And you think a top professional team from Mexico would be happy losing to a team from the MLS?
Santos Laguna is not the Mexican National Team, but this is a compassionate, talented squad that plays its nation's most popular sport with pride and futbol fury. Santos Laguna might be more interested in beating Monterrey, but for sure they do not want to lose to the Rapids.
"This is a great chance for New Mexico soccer fans to see some outstanding professional soccer," said UNM's Fishbein. "The talent on both teams is exceptional and neither team will be out there expecting to lose."
A recent poll listed the MLS as the No. 7 ranked soccer league in the world. Mexico was No. 6. This poll included a lot of factors - attendance, finances, stadiums, etc., -- but it also included talent and success on the field.
The MLS has played teams from Mexico a number of times. The teams from Mexico have the edge. The CONCACAF Champions League final had been an all-Mexican League final until 2011 when Real Salt Lake reached the finals. The first MLS team to ever win a game on Mexico soil came in the summer of 2011 when FC Dallas upset Pumas UNAM.
Santos Laguna has played in the CONCACAF title game in the past two seasons - losing both times to Monterrey. In March of 2012, Santos Laguna pounded Seattle of the MLS 6-1. Here's a quote from "Soccer Talk" after that five-goal spanking: "If there is a Mexican barrier, it is certainly not a hidden one. The dominance of the Mexican teams over MLS teams is well-known, the intimidating stats frequently quoted."
The MLS is catching up. Seattle lost 1-0 to Santos Laguna in April of 2013. The Rapids lost to Santos Laguna 4-1 in September of 2011 in Commerce City. It was the Rapids worse loss in 2011 and the only time they gave up four goals. The Rapids lost 2-0 in Torreón in October of 2011. However, Colorado beat Santos Laguna 2-0 in March of 2003 in Las Vegas, Nev.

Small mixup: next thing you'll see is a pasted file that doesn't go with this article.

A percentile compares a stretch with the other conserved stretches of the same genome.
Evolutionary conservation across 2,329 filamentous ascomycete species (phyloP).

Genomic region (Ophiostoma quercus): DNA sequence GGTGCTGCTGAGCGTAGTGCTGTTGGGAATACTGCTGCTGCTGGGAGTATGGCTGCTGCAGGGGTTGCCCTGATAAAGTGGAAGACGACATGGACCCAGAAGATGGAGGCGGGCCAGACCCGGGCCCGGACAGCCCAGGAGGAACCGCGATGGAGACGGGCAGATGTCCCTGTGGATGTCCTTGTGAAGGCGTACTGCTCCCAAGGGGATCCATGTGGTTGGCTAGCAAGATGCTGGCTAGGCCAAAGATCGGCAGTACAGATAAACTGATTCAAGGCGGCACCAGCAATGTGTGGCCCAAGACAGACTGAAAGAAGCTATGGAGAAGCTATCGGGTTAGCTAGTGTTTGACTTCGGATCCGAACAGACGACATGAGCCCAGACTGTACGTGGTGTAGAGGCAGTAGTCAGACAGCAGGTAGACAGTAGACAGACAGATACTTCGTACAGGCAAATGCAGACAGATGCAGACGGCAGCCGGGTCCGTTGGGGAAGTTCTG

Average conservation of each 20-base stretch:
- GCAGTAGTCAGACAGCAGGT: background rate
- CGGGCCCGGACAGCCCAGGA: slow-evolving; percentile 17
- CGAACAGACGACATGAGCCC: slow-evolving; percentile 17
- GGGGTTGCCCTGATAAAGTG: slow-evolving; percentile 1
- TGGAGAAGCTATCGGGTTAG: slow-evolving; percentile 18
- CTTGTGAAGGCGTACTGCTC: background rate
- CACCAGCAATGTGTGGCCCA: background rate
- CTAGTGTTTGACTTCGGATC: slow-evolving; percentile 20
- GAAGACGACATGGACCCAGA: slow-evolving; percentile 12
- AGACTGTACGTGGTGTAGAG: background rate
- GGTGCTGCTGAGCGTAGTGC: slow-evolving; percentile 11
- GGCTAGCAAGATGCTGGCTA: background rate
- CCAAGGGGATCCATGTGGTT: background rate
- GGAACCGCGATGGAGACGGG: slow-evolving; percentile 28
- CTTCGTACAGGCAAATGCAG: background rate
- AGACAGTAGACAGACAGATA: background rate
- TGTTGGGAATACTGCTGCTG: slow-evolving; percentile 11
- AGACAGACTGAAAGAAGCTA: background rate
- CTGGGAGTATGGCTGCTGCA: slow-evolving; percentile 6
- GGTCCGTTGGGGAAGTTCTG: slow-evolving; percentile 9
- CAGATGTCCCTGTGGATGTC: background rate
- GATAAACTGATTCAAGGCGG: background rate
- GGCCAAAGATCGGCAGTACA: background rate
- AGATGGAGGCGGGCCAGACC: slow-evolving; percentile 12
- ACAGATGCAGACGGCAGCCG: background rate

A Colorado win in University Stadium would even the record between the two pro teams. Tickets to the July 12 match in University Stadium start at $17 for adults and $10 dollars for kids under 10 years, and are available via the University of New Mexico ticketing website, www.unmtickets.com, or by calling 877-664-8661.
"There are tens of thousands of soccer fans across New Mexico, so we hope to have a very successful event and build a long lasting relationship with the New Mexico soccer community," said Ricci Greenwood, owner 3 Star Sports & Entertainment, the game's promoter. "We're also very thankful to our gracious host, the University of New Mexico Athletics Department, for partnering with 3 Star Sports to allow New Mexico soccer fans the enjoyment of a professional match in the state's premier sports stadium."
Santos Laguna currently features stars like Mexican National Team players Oswaldo Sanchez and Oribe Peralta, Javier Orozco and Néstor Araujo, as well as Colombian forward Darwin Quintero and Panamanian defender Felipe Baloy.
Those Santos Laguna players will have a lot of supporters in July 12 in University Stadium.
But so will the Rapids.